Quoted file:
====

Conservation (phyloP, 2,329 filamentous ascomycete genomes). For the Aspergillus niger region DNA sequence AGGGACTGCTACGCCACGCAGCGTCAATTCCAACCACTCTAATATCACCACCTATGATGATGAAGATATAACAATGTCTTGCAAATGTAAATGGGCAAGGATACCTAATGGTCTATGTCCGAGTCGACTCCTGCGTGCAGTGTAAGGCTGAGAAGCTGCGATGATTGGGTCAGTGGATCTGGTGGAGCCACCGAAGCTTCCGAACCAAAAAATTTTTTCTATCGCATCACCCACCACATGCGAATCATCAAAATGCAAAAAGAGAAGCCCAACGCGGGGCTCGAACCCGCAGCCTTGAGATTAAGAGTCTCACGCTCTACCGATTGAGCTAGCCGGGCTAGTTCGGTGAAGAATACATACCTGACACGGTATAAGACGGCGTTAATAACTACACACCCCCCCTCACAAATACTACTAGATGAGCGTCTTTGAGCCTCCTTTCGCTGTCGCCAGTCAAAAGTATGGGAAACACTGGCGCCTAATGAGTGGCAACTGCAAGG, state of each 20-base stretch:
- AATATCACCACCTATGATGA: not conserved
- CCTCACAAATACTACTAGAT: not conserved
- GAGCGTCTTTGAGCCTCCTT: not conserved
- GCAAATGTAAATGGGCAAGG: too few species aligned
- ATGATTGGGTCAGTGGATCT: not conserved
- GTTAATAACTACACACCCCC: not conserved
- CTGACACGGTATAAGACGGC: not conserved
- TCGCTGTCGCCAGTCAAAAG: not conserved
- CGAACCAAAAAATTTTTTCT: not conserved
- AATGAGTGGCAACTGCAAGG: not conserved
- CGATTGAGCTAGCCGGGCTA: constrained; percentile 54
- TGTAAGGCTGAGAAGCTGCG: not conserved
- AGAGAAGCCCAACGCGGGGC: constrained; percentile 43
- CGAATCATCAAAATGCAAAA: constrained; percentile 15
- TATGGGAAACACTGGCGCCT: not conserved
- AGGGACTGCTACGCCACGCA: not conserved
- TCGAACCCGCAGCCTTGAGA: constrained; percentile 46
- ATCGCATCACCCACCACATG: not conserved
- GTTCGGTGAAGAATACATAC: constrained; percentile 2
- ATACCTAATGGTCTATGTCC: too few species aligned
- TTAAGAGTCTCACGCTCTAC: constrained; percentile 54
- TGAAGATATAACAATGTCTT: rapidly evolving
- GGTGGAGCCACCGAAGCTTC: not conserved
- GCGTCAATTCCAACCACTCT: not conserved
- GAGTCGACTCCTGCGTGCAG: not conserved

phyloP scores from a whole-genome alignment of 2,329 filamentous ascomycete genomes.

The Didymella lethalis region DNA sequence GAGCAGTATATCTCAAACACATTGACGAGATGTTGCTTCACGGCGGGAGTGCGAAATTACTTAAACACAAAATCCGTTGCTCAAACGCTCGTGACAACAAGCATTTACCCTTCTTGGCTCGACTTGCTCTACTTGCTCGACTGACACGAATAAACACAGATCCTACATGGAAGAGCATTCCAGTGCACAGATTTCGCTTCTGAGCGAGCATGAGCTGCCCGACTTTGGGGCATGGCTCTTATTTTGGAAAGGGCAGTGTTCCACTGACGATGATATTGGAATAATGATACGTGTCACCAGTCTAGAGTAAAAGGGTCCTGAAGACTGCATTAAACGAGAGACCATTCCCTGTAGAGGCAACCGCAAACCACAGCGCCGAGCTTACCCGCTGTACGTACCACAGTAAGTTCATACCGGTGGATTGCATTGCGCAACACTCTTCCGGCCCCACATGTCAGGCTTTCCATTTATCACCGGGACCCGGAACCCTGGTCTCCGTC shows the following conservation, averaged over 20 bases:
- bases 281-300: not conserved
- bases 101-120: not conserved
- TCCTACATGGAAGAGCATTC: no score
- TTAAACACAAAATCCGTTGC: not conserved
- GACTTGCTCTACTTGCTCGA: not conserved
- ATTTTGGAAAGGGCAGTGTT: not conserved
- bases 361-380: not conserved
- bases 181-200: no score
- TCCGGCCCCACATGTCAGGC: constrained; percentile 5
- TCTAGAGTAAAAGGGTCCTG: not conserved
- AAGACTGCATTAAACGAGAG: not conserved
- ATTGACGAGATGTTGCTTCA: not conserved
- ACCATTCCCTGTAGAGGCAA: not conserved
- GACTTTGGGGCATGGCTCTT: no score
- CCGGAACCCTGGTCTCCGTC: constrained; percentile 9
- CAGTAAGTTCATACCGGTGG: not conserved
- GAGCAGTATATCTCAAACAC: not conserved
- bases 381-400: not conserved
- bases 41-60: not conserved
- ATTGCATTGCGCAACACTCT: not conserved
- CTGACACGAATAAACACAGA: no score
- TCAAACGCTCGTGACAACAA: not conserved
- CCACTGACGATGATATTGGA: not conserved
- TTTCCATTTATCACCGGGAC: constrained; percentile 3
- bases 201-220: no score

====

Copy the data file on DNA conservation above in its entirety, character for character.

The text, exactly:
Conservation (phyloP, 2,329 filamentous ascomycete genomes). For the Aspergillus niger region DNA sequence AGGGACTGCTACGCCACGCAGCGTCAATTCCAACCACTCTAATATCACCACCTATGATGATGAAGATATAACAATGTCTTGCAAATGTAAATGGGCAAGGATACCTAATGGTCTATGTCCGAGTCGACTCCTGCGTGCAGTGTAAGGCTGAGAAGCTGCGATGATTGGGTCAGTGGATCTGGTGGAGCCACCGAAGCTTCCGAACCAAAAAATTTTTTCTATCGCATCACCCACCACATGCGAATCATCAAAATGCAAAAAGAGAAGCCCAACGCGGGGCTCGAACCCGCAGCCTTGAGATTAAGAGTCTCACGCTCTACCGATTGAGCTAGCCGGGCTAGTTCGGTGAAGAATACATACCTGACACGGTATAAGACGGCGTTAATAACTACACACCCCCCCTCACAAATACTACTAGATGAGCGTCTTTGAGCCTCCTTTCGCTGTCGCCAGTCAAAAGTATGGGAAACACTGGCGCCTAATGAGTGGCAACTGCAAGG, state of each 20-base stretch:
- AATATCACCACCTATGATGA: not conserved
- CCTCACAAATACTACTAGAT: not conserved
- GAGCGTCTTTGAGCCTCCTT: not conserved
- GCAAATGTAAATGGGCAAGG: too few species aligned
- ATGATTGGGTCAGTGGATCT: not conserved
- GTTAATAACTACACACCCCC: not conserved
- CTGACACGGTATAAGACGGC: not conserved
- TCGCTGTCGCCAGTCAAAAG: not conserved
- CGAACCAAAAAATTTTTTCT: not conserved
- AATGAGTGGCAACTGCAAGG: not conserved
- CGATTGAGCTAGCCGGGCTA: constrained; percentile 54
- TGTAAGGCTGAGAAGCTGCG: not conserved
- AGAGAAGCCCAACGCGGGGC: constrained; percentile 43
- CGAATCATCAAAATGCAAAA: constrained; percentile 15
- TATGGGAAACACTGGCGCCT: not conserved
- AGGGACTGCTACGCCACGCA: not conserved
- TCGAACCCGCAGCCTTGAGA: constrained; percentile 46
- ATCGCATCACCCACCACATG: not conserved
- GTTCGGTGAAGAATACATAC: constrained; percentile 2
- ATACCTAATGGTCTATGTCC: too few species aligned
- TTAAGAGTCTCACGCTCTAC: constrained; percentile 54
- TGAAGATATAACAATGTCTT: rapidly evolving
- GGTGGAGCCACCGAAGCTTC: not conserved
- GCGTCAATTCCAACCACTCT: not conserved
- GAGTCGACTCCTGCGTGCAG: not conserved

phyloP scores from a whole-genome alignment of 2,329 filamentous ascomycete genomes.

The Didymella lethalis region DNA sequence GAGCAGTATATCTCAAACACATTGACGAGATGTTGCTTCACGGCGGGAGTGCGAAATTACTTAAACACAAAATCCGTTGCTCAAACGCTCGTGACAACAAGCATTTACCCTTCTTGGCTCGACTTGCTCTACTTGCTCGACTGACACGAATAAACACAGATCCTACATGGAAGAGCATTCCAGTGCACAGATTTCGCTTCTGAGCGAGCATGAGCTGCCCGACTTTGGGGCATGGCTCTTATTTTGGAAAGGGCAGTGTTCCACTGACGATGATATTGGAATAATGATACGTGTCACCAGTCTAGAGTAAAAGGGTCCTGAAGACTGCATTAAACGAGAGACCATTCCCTGTAGAGGCAACCGCAAACCACAGCGCCGAGCTTACCCGCTGTACGTACCACAGTAAGTTCATACCGGTGGATTGCATTGCGCAACACTCTTCCGGCCCCACATGTCAGGCTTTCCATTTATCACCGGGACCCGGAACCCTGGTCTCCGTC shows the following conservation, averaged over 20 bases:
- bases 281-300: not conserved
- bases 101-120: not conserved
- TCCTACATGGAAGAGCATTC: no score
- TTAAACACAAAATCCGTTGC: not conserved
- GACTTGCTCTACTTGCTCGA: not conserved
- ATTTTGGAAAGGGCAGTGTT: not conserved
- bases 361-380: not conserved
- bases 181-200: no score
- TCCGGCCCCACATGTCAGGC: constrained; percentile 5
- TCTAGAGTAAAAGGGTCCTG: not conserved
- AAGACTGCATTAAACGAGAG: not conserved
- ATTGACGAGATGTTGCTTCA: not conserved
- ACCATTCCCTGTAGAGGCAA: not conserved
- GACTTTGGGGCATGGCTCTT: no score
- CCGGAACCCTGGTCTCCGTC: constrained; percentile 9
- CAGTAAGTTCATACCGGTGG: not conserved
- GAGCAGTATATCTCAAACAC: not conserved
- bases 381-400: not conserved
- bases 41-60: not conserved
- ATTGCATTGCGCAACACTCT: not conserved
- CTGACACGAATAAACACAGA: no score
- TCAAACGCTCGTGACAACAA: not conserved
- CCACTGACGATGATATTGGA: not conserved
- TTTCCATTTATCACCGGGAC: constrained; percentile 3
- bases 201-220: no score